Spence said he has been running and can do “pretty much anything” right now but set no timetable for his return other than to say that he expects to return sometime during the season.
“You always want to play it safe, but if I am good enough to go, I am going to go,” Spence said. “If not, I would probably wait and take things slow. I can trust myself to do what I know I can do.”
The Steelers have the luxury to wait for Spence after re-signing Foote and Stevenson Sylvester while continuing to develop first-year player Marshall McFadden and rookie sixth-round pick Vince Williams.
“I really do (hope he comes back) because this kid is a great kid,” Butler said.
Show commenting policy
TribLive commenting policy
You are solely responsible for your comments and by using TribLive.com you agree to our Terms of Service.
We moderate comments. Our goal is to provide substantive commentary for a general readership. By screening submissions, we provide a space where readers can share intelligent and informed commentary that enhances the quality of our news and information.
While most comments will be posted if they are on-topic and not abusive, moderating decisions are subjective. We will make them as carefully and consistently as we can. Because of the volume of reader comments, we cannot review individual moderation decisions with readers.
We value thoughtful comments representing a range of views that make their point quickly and politely. We make an effort to protect discussions from repeated comments either by the same reader or different readers.
We follow the same standards for taste as the daily newspaper. A few things we won't tolerate: personal attacks, obscenity, vulgarity, profanity (including expletives and letters followed by dashes), commercial promotion, impersonations, incoherence, proselytizing and SHOUTING. Don't include URLs to Web sites.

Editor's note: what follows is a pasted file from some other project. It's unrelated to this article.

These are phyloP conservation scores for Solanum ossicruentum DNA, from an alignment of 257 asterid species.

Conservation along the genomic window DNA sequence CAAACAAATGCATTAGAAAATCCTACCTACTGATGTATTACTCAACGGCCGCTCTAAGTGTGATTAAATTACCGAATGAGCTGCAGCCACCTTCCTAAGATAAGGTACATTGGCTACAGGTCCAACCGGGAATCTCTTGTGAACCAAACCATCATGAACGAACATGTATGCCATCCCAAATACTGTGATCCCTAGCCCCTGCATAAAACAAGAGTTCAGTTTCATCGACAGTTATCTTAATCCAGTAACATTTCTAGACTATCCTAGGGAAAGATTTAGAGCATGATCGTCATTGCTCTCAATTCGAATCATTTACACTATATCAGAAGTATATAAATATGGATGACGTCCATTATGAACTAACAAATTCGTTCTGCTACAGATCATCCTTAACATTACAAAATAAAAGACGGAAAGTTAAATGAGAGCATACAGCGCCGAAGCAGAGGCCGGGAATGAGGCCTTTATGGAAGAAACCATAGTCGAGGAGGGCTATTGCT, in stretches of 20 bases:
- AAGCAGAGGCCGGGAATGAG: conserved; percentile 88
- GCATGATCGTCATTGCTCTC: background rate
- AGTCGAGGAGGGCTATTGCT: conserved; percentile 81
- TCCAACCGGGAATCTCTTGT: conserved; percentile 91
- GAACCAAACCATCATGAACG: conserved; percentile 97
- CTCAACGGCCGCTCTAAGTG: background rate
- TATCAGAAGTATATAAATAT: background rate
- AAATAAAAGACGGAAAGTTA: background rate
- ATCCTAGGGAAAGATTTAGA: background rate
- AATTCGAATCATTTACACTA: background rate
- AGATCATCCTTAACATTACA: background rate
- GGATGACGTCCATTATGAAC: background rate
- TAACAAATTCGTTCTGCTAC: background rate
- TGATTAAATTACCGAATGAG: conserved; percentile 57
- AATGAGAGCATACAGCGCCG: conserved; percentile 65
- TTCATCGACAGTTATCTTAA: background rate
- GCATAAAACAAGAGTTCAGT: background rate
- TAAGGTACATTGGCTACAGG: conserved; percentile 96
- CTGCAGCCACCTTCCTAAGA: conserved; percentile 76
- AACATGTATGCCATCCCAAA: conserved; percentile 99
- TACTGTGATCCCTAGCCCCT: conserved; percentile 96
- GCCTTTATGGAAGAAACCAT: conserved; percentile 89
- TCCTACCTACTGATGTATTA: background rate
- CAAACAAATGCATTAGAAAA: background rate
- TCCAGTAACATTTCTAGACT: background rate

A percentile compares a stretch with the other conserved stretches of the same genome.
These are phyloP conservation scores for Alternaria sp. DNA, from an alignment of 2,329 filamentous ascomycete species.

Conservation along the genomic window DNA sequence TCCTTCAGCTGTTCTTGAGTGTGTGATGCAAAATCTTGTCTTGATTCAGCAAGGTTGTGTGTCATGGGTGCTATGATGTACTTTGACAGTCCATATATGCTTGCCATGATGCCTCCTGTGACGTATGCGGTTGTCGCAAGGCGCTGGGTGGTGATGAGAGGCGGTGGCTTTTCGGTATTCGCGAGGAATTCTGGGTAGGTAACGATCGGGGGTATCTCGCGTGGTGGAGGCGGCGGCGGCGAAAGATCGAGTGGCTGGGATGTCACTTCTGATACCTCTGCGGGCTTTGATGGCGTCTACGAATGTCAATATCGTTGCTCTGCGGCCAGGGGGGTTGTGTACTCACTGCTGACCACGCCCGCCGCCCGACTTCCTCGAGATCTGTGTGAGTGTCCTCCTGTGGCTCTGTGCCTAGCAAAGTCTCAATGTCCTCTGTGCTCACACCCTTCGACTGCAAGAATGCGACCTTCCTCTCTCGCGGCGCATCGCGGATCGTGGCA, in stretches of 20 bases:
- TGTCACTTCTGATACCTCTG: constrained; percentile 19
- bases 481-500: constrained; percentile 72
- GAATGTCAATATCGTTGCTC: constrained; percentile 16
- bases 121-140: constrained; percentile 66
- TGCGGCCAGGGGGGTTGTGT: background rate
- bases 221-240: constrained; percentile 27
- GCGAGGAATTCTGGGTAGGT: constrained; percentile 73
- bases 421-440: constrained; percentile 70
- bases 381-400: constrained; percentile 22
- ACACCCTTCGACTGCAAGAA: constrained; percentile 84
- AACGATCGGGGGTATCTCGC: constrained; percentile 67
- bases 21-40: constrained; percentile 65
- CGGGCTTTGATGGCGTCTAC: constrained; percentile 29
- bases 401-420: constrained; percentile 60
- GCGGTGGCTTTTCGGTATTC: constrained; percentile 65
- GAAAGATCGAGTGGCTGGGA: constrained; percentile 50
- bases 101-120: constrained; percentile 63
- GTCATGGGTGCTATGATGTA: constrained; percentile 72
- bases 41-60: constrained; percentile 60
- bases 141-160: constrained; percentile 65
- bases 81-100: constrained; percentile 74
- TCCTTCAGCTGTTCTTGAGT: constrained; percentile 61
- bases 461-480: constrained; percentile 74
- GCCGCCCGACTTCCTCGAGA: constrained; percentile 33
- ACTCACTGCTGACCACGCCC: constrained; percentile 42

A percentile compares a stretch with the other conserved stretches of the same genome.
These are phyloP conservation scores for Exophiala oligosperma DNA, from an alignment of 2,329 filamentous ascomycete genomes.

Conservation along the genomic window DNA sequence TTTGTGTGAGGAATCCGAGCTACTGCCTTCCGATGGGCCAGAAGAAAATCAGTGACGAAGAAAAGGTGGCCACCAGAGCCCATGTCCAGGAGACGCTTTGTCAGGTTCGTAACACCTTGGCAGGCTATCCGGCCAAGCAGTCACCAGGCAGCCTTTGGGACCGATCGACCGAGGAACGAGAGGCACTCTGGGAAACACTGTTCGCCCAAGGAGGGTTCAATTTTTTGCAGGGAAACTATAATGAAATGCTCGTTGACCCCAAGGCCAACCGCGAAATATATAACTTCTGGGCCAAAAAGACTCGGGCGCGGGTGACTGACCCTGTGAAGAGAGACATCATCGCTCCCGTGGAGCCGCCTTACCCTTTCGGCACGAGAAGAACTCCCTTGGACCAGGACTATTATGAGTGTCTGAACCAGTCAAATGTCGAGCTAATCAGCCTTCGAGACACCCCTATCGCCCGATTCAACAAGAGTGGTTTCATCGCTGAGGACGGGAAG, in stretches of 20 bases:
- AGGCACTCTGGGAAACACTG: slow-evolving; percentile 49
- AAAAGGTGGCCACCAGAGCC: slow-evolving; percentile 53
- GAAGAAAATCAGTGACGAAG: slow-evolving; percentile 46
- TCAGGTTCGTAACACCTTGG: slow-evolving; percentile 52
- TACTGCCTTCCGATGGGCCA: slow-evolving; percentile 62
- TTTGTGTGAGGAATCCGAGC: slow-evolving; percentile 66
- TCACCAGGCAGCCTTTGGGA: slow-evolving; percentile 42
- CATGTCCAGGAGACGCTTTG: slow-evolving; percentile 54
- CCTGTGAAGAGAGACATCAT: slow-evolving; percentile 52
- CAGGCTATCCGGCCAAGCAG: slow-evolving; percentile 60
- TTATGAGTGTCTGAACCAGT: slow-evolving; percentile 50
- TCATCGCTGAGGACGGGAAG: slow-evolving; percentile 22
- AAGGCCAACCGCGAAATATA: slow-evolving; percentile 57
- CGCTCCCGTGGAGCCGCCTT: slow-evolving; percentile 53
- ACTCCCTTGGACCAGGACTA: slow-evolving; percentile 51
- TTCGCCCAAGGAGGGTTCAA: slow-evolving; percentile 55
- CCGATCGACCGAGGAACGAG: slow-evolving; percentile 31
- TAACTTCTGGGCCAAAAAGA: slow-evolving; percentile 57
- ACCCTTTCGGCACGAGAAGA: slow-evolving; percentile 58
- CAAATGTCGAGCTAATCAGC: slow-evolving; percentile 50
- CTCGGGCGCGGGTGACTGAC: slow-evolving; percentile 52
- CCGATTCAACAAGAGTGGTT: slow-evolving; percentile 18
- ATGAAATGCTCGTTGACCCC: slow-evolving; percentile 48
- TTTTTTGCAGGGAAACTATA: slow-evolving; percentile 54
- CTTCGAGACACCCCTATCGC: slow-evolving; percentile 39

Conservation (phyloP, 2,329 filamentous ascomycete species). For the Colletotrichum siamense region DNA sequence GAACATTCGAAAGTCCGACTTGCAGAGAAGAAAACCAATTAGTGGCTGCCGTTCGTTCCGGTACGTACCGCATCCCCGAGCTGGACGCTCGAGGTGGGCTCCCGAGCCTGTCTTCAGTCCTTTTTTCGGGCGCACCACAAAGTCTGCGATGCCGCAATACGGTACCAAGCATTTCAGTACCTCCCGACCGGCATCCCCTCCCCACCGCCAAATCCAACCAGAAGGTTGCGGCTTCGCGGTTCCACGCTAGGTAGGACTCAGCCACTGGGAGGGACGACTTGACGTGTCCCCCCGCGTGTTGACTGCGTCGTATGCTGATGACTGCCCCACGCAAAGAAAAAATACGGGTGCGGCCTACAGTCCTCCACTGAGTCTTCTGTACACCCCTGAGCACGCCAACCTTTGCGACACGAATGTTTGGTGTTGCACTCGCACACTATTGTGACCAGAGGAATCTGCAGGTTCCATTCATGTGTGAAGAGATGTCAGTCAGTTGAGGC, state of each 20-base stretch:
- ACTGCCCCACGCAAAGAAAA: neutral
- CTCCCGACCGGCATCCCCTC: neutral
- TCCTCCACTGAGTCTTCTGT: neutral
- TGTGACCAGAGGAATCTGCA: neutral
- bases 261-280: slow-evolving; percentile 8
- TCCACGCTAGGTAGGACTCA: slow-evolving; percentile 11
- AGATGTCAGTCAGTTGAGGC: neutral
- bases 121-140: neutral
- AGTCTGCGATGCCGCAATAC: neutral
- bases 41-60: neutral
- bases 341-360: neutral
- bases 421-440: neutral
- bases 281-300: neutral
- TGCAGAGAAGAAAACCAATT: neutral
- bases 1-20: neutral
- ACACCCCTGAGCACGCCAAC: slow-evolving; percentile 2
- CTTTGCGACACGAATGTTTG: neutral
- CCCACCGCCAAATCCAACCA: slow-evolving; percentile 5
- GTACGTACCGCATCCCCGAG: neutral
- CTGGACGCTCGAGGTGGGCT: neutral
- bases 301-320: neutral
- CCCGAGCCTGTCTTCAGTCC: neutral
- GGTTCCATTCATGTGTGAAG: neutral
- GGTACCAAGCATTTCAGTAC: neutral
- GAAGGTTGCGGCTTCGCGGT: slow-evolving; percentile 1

We do not edit comments. They are either approved or deleted. We reserve the right to edit a comment that is quoted or excerpted in an article. In this case, we may fix spelling and punctuation.
We welcome strong opinions and criticism of our work, but we don't want comments to become bogged down with discussions of our policies and we will moderate accordingly.
We appreciate it when readers and people quoted in articles or blog posts point out errors of fact or emphasis and will investigate all assertions. But these suggestions should be sent via e-mail. To avoid distracting other readers, we won't publish comments that suggest a correction. Instead, corrections will be made in a blog post or in an article.
- Four downs: Steelers might still be Adams’ best bet
- Steelers find success vs. NFC
- Steelers notebook: Brown downplays possible matchup against Seahawks’ Sherman
- Steelers remain cautious of Seattle QB Wilson on ground, through air
- Unsung backups provide boost for Steelers defensive line
- Run game needed for balance vs. Seahawks
- Steelers notebook: Linebacker Timmons hoping for contract extension
- Steelers veteran linebacker Harrison focused on stretch run
- Steelers plan to use smart pass rush against Seattle QB Wilson
- Steelers kicker Boswell puts best foot forward
- Steelers notebook: Tomlin not grooming successor to RB Williams